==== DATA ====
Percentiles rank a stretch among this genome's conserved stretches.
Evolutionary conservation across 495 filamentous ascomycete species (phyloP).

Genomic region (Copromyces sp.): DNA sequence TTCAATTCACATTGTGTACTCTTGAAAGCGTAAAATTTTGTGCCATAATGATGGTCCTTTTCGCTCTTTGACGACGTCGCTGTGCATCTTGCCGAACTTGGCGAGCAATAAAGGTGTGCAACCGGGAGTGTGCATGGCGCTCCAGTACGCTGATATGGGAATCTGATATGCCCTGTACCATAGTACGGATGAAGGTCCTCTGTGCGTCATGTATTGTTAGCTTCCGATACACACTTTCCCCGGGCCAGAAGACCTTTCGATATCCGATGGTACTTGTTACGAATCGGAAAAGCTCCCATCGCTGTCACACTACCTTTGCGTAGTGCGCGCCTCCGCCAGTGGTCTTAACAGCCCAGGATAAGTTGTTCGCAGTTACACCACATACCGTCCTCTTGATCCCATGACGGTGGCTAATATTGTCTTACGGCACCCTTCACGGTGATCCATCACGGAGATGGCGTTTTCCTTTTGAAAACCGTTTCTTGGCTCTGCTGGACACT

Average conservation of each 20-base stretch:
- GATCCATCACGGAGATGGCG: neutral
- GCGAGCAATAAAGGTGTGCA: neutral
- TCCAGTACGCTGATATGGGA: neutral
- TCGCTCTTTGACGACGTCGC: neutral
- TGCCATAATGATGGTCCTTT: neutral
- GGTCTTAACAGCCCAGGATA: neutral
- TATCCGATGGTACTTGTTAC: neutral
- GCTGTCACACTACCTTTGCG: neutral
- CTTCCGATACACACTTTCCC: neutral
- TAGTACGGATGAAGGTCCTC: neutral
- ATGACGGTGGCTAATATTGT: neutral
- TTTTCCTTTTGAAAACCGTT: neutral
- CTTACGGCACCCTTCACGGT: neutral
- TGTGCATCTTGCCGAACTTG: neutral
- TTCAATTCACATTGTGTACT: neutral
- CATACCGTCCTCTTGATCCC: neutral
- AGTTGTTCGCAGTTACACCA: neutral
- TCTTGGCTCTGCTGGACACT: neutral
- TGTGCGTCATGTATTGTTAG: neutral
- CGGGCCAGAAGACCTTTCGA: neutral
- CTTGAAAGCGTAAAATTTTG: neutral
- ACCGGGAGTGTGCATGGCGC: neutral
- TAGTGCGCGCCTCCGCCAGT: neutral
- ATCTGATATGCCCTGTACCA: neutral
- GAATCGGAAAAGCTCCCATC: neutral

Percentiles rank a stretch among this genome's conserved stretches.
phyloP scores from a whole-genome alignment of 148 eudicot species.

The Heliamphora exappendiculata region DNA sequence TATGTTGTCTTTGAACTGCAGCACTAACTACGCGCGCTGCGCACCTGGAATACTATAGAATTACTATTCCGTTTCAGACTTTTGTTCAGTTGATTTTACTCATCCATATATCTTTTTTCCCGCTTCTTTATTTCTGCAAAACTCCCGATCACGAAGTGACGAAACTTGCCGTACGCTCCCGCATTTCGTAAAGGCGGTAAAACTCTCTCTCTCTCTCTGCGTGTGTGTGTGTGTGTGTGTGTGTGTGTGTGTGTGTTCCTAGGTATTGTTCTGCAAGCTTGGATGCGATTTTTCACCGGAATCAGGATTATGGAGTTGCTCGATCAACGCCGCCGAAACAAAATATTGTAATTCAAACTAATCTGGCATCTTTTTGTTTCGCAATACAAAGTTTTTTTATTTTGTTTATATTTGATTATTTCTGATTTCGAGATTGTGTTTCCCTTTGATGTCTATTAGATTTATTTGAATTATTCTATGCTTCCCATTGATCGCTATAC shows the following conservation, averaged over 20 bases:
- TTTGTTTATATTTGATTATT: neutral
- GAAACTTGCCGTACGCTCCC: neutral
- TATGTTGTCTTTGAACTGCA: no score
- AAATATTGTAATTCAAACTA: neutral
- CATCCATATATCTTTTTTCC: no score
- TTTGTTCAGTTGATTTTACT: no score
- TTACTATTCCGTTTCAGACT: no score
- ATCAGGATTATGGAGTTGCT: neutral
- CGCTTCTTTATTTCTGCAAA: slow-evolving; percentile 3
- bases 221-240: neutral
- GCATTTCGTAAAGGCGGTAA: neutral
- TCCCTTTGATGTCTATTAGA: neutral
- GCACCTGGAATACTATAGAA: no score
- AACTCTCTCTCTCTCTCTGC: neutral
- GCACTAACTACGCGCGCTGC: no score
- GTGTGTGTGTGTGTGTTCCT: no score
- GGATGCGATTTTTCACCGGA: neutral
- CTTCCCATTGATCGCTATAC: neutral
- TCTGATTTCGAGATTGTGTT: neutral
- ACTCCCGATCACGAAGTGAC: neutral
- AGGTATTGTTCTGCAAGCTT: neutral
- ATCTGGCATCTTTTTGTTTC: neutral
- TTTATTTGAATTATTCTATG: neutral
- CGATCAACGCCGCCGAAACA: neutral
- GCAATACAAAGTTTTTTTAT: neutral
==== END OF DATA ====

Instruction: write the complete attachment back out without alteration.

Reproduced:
Percentiles rank a stretch among this genome's conserved stretches.
Evolutionary conservation across 495 filamentous ascomycete species (phyloP).

Genomic region (Copromyces sp.): DNA sequence TTCAATTCACATTGTGTACTCTTGAAAGCGTAAAATTTTGTGCCATAATGATGGTCCTTTTCGCTCTTTGACGACGTCGCTGTGCATCTTGCCGAACTTGGCGAGCAATAAAGGTGTGCAACCGGGAGTGTGCATGGCGCTCCAGTACGCTGATATGGGAATCTGATATGCCCTGTACCATAGTACGGATGAAGGTCCTCTGTGCGTCATGTATTGTTAGCTTCCGATACACACTTTCCCCGGGCCAGAAGACCTTTCGATATCCGATGGTACTTGTTACGAATCGGAAAAGCTCCCATCGCTGTCACACTACCTTTGCGTAGTGCGCGCCTCCGCCAGTGGTCTTAACAGCCCAGGATAAGTTGTTCGCAGTTACACCACATACCGTCCTCTTGATCCCATGACGGTGGCTAATATTGTCTTACGGCACCCTTCACGGTGATCCATCACGGAGATGGCGTTTTCCTTTTGAAAACCGTTTCTTGGCTCTGCTGGACACT

Average conservation of each 20-base stretch:
- GATCCATCACGGAGATGGCG: neutral
- GCGAGCAATAAAGGTGTGCA: neutral
- TCCAGTACGCTGATATGGGA: neutral
- TCGCTCTTTGACGACGTCGC: neutral
- TGCCATAATGATGGTCCTTT: neutral
- GGTCTTAACAGCCCAGGATA: neutral
- TATCCGATGGTACTTGTTAC: neutral
- GCTGTCACACTACCTTTGCG: neutral
- CTTCCGATACACACTTTCCC: neutral
- TAGTACGGATGAAGGTCCTC: neutral
- ATGACGGTGGCTAATATTGT: neutral
- TTTTCCTTTTGAAAACCGTT: neutral
- CTTACGGCACCCTTCACGGT: neutral
- TGTGCATCTTGCCGAACTTG: neutral
- TTCAATTCACATTGTGTACT: neutral
- CATACCGTCCTCTTGATCCC: neutral
- AGTTGTTCGCAGTTACACCA: neutral
- TCTTGGCTCTGCTGGACACT: neutral
- TGTGCGTCATGTATTGTTAG: neutral
- CGGGCCAGAAGACCTTTCGA: neutral
- CTTGAAAGCGTAAAATTTTG: neutral
- ACCGGGAGTGTGCATGGCGC: neutral
- TAGTGCGCGCCTCCGCCAGT: neutral
- ATCTGATATGCCCTGTACCA: neutral
- GAATCGGAAAAGCTCCCATC: neutral

Percentiles rank a stretch among this genome's conserved stretches.
phyloP scores from a whole-genome alignment of 148 eudicot species.

The Heliamphora exappendiculata region DNA sequence TATGTTGTCTTTGAACTGCAGCACTAACTACGCGCGCTGCGCACCTGGAATACTATAGAATTACTATTCCGTTTCAGACTTTTGTTCAGTTGATTTTACTCATCCATATATCTTTTTTCCCGCTTCTTTATTTCTGCAAAACTCCCGATCACGAAGTGACGAAACTTGCCGTACGCTCCCGCATTTCGTAAAGGCGGTAAAACTCTCTCTCTCTCTCTGCGTGTGTGTGTGTGTGTGTGTGTGTGTGTGTGTGTGTTCCTAGGTATTGTTCTGCAAGCTTGGATGCGATTTTTCACCGGAATCAGGATTATGGAGTTGCTCGATCAACGCCGCCGAAACAAAATATTGTAATTCAAACTAATCTGGCATCTTTTTGTTTCGCAATACAAAGTTTTTTTATTTTGTTTATATTTGATTATTTCTGATTTCGAGATTGTGTTTCCCTTTGATGTCTATTAGATTTATTTGAATTATTCTATGCTTCCCATTGATCGCTATAC shows the following conservation, averaged over 20 bases:
- TTTGTTTATATTTGATTATT: neutral
- GAAACTTGCCGTACGCTCCC: neutral
- TATGTTGTCTTTGAACTGCA: no score
- AAATATTGTAATTCAAACTA: neutral
- CATCCATATATCTTTTTTCC: no score
- TTTGTTCAGTTGATTTTACT: no score
- TTACTATTCCGTTTCAGACT: no score
- ATCAGGATTATGGAGTTGCT: neutral
- CGCTTCTTTATTTCTGCAAA: slow-evolving; percentile 3
- bases 221-240: neutral
- GCATTTCGTAAAGGCGGTAA: neutral
- TCCCTTTGATGTCTATTAGA: neutral
- GCACCTGGAATACTATAGAA: no score
- AACTCTCTCTCTCTCTCTGC: neutral
- GCACTAACTACGCGCGCTGC: no score
- GTGTGTGTGTGTGTGTTCCT: no score
- GGATGCGATTTTTCACCGGA: neutral
- CTTCCCATTGATCGCTATAC: neutral
- TCTGATTTCGAGATTGTGTT: neutral
- ACTCCCGATCACGAAGTGAC: neutral
- AGGTATTGTTCTGCAAGCTT: neutral
- ATCTGGCATCTTTTTGTTTC: neutral
- TTTATTTGAATTATTCTATG: neutral
- CGATCAACGCCGCCGAAACA: neutral
- GCAATACAAAGTTTTTTTAT: neutral